I really enjoyed my panel this morning at Web 2.0 Expo with Jeremiah Owyang, Bob Duffy, and Kellie Parker. Here are a few of the things we talked about (including a correction to one of the answers that I gave during the panel) 🙂
How do you know that a company is ready to embrace a community?
A few things I would look for:
- Are the key people at the company willing to invest the resources, like time and money, into building, maintaining, and growing the community over time?
- Are key executives at the company encouraging or fighting the creation of a community?
- Do the key people already actively participate in community activities? Do they already blog?
If you have any doubts, a good way to test whether the company is ready is to start with some baby steps: get the key people blogging and participating in existing conversations in other communities. If they are willing to devote the time and energy to some small community activities, you can start to build from there into more complex, full blown community efforts
What are some good ways to kick-start your community?
Getting that initial base of community members can be challenging and how you approach it depends on the type of community.
For communities around a product or service offered by a company, you can tap your existing customer base. Start with some of those customers or users who are most passionate about your products. They will be the biggest cheerleaders for you and can help you get other people involved in the community. These evangelists can be a huge help while building and growing your community.
For social communities or other communities where you don’t have an existing customer base to tap, you’ll want to reach out to a few potential members early in the process. The best people to approach are those that tend to quickly embrace new technologies and are influential among the group of people you are trying to reach.
Regardless of the type of community, you’ll still need to do additional outreach using various marketing campaigns. For communities, I would put a heavy focus on social media outreach through blogs, twitter, facebook, or whatever other social media is appropriate for your community to talk about the benefits of joining your community. You can also offer any other incentives appropriate to your community: T-shirts, drawings, discounts, etc. as you build your initial base of members.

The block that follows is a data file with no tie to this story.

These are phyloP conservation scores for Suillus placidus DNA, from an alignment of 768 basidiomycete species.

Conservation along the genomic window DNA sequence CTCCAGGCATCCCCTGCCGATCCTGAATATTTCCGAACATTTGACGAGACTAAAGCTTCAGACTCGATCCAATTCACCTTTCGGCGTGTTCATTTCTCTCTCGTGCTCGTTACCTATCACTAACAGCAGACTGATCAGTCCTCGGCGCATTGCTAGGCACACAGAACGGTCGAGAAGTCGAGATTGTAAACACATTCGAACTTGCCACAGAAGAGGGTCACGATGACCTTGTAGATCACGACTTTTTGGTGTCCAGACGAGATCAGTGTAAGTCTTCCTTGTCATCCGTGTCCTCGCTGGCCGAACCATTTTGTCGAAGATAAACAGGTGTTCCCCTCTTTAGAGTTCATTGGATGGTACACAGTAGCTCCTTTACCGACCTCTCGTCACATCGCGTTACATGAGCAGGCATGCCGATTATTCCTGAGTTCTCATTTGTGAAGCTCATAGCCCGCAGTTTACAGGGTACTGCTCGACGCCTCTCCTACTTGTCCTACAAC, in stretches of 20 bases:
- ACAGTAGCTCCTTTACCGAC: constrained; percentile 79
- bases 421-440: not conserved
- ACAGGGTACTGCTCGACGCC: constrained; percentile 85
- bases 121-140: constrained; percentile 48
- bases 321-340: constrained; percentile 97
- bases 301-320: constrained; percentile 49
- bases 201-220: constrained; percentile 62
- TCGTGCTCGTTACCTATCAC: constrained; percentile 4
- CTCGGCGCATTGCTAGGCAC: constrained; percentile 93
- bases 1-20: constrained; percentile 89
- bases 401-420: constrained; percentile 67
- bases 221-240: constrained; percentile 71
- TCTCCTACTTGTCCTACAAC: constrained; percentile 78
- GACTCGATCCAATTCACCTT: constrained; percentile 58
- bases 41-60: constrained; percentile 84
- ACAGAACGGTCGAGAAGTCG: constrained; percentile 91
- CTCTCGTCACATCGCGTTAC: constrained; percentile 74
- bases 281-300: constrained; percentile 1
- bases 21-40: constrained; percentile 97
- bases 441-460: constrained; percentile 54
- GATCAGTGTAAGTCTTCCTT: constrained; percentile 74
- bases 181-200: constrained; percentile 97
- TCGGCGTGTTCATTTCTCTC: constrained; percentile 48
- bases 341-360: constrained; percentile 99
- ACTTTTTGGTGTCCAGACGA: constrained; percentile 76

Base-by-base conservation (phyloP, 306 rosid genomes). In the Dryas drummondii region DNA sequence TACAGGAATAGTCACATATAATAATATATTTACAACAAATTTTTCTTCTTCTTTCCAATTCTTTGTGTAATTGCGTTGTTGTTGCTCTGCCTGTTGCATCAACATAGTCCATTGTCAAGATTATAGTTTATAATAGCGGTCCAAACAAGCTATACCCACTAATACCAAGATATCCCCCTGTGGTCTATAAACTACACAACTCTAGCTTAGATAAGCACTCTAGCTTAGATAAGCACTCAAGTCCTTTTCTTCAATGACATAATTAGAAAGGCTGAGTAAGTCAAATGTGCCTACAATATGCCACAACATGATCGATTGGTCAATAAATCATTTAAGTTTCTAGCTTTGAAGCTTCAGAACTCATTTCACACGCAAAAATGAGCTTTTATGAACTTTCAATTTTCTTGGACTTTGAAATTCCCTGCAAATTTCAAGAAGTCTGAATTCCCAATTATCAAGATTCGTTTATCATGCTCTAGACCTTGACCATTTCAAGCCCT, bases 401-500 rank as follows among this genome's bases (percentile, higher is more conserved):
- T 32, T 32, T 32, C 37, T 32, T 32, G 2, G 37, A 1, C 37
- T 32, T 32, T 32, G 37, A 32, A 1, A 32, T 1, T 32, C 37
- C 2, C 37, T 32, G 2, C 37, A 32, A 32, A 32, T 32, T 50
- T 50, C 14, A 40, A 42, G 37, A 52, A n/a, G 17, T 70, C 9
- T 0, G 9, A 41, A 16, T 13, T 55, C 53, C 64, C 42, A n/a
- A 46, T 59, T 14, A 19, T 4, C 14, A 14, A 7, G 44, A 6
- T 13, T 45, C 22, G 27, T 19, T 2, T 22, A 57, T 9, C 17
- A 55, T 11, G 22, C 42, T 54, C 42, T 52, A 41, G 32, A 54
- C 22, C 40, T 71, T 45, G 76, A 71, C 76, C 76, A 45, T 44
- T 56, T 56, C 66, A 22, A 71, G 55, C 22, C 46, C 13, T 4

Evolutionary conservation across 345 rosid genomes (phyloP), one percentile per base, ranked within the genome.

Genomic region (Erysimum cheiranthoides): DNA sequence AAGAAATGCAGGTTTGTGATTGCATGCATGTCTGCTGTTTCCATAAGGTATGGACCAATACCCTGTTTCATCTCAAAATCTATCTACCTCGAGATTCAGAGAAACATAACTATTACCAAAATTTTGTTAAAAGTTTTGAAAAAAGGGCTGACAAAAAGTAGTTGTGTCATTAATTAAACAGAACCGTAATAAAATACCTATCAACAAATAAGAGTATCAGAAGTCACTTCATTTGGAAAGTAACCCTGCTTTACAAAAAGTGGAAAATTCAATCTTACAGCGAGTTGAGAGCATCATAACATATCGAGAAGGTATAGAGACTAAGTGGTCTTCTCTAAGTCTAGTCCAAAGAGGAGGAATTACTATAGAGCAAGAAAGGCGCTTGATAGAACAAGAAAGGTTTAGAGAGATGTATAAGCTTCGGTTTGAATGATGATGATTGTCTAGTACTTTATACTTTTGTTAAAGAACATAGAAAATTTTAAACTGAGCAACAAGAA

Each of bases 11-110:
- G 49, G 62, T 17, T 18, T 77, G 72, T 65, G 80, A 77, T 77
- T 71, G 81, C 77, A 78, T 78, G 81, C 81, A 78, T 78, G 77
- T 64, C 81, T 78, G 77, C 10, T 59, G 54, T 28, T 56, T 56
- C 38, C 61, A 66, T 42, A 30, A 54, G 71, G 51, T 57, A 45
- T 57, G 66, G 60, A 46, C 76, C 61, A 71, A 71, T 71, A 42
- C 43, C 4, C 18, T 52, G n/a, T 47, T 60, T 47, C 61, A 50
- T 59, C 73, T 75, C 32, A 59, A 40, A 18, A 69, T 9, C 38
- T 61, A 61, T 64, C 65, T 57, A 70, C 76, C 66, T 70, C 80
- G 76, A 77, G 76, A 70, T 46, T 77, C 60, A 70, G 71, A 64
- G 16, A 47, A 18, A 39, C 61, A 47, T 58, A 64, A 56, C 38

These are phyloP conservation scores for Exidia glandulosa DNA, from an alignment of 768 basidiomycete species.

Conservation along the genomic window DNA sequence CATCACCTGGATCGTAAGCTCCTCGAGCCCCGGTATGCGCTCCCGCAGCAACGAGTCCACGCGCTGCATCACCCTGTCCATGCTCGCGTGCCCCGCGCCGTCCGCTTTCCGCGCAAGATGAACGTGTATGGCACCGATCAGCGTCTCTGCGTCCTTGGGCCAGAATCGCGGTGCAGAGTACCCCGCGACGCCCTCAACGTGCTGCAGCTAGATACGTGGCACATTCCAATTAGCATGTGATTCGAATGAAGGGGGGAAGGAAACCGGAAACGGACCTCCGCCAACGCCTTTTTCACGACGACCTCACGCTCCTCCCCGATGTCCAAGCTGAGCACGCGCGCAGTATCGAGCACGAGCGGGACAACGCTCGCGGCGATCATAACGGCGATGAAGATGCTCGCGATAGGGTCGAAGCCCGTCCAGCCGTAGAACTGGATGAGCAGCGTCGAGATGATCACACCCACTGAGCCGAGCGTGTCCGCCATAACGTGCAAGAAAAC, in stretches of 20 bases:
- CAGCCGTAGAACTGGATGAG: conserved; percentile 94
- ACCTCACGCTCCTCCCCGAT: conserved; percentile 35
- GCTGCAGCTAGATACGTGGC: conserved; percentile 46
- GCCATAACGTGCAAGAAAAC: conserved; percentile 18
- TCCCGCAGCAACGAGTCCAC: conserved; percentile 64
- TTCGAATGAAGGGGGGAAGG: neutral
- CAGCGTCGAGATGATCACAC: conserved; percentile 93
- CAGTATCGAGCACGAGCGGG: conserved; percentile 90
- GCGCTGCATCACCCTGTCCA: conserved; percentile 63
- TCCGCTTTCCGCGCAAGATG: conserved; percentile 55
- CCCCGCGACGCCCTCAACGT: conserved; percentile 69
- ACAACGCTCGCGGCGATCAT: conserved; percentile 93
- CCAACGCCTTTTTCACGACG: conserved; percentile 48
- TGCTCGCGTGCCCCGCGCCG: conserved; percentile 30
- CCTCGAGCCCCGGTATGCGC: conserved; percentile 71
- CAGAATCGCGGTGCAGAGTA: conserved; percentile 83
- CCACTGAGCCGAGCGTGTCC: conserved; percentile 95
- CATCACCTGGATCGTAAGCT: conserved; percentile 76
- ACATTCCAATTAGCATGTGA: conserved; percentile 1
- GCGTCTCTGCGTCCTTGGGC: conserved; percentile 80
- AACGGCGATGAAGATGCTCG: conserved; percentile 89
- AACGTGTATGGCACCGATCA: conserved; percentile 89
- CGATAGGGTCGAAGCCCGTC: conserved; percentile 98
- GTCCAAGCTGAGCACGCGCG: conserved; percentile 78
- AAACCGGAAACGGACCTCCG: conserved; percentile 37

Just One Key Takeaway for communities:
Be flexible in everything from community design and evolution of the community to the day to day activities.
Communities are ultimately about the people, and people aren’t always predicable. You may find that the structure and design of the community isn’t working for most people, and you’ll need to be flexible to embrace evolution of the community. You will need to be flexible with how you spend your time. I never know when I’m going to spend the morning cleaning up after spammers or answering burning questions instead of completing the items currently on my task list.
Managing Internal Communities: A correction
Near the end of my panel, Dan McCall asked a really good question about how you approach community management in an internal community. My answer was something along the lines of this: “You might need a community manager to get it kicked off, but the role would probably go away fairly quickly once you got it set up.” After the panel, Jake Kuramoto pointed out (nicely) that I was completely wrong for most companies, and I agree with him.
My answer was colored by the fact that almost all of my friends are geeks and that I have been working in startups for the past couple of years. In startups filled with people who are passionate about software where participation in communities comes completely naturally. Well, the idea of an internal community with no community manager would work great in my little insular, tech-centric world. I forget that in other companies, participating in a community might not be so natural.
For tech startups, I stand by my answer; however, for the rest of the world, I’m now revising my answer to Dan’s question. In most companies you will need a community manager for internal communities. The community manager will need to continue to encourage people to participate and help people navigate the technology as it evolves. New employees will likely need help getting involved and understanding how to engage in the community. In some companies, the community manager will also need to carefully monitor metrics and impact in order to continue to justify the time and expense of managing and maintaining the community.
I would love to hear your input on any of these ideas in the comments.